Recently I was excited to read new research showing that the number of books in a child's home is a strong influence on how far he or she goes in their educational pursuits. "Scholarly Culture and Educational Success in 27 Nations", a study by four researchers in the United States and Australia, shows that the influence of home libraries is found nearly everywhere in the world and it has more power than the researchers expected. The research team claims definitively that children who have 500 or more books in their home get, on average, 3.2 more years of schooling than children in bookless homes. This influence on children was found to be universal despite differences in gender, culture, economic status or the level of their parents' education.
The study shows that even the children of poor or illiterate parents in China, on average attained the same academic level as children of college graduates if they had many opportunities to read in their growing years.
As a long time interpreter of Maria Montessori's work, I was pleased to read about this newly documented importance of children's surroundings. It confirms, in yet another way, Montessori's strong emphasis on the quality of the environment for children's development. Books are only one aspect of a child's environment, but they are extremely important and I urge parents to pay attention to this new evidence.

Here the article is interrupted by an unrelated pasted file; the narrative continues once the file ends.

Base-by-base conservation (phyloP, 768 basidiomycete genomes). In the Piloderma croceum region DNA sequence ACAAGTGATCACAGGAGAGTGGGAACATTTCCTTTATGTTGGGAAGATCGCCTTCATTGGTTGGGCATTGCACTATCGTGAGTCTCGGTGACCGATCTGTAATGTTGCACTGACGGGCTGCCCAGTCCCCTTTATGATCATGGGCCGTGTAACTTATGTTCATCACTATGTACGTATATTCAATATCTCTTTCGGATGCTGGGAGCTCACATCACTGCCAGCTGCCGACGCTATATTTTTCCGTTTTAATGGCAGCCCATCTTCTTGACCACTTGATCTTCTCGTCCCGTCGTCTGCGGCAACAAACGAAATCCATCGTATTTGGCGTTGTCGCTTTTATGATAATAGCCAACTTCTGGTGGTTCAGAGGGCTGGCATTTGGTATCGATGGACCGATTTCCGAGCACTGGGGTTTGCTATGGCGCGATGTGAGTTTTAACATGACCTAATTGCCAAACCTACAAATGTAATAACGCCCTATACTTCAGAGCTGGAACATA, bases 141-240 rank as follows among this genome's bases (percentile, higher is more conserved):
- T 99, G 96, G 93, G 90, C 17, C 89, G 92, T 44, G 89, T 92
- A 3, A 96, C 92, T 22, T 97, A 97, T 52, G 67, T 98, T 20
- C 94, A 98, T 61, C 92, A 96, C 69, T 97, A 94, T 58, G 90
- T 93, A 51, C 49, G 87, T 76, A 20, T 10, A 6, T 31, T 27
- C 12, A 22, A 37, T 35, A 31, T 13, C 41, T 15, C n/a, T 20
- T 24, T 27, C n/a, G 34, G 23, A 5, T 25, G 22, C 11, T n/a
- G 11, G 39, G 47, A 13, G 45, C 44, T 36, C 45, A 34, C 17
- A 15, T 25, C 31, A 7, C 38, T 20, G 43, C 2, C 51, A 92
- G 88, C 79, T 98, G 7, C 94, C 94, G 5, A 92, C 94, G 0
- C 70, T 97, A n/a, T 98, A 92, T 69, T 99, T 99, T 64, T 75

Make books a priority in your home environment. Buy them; read them yourself as a model for your children; trade them with other families; give them as gifts; read to your children at least once a day and take your children to the library frequently to select books that appeal to them. If your budget is tight, go to the used book sales that many libraries use as fundraisers. And don't relegate all books to one room in your home. Have books available in as many rooms as possible.
I know that there is a lot of competition for both space and activities in today's homes. TV's, computers, cell phones and electronic games may all claim priority over books. But how many years do they add to a child's formal schooling? This new study shows that a family in which each member has several shelves of favorite books has a better than average chance for each child to attain a higher education!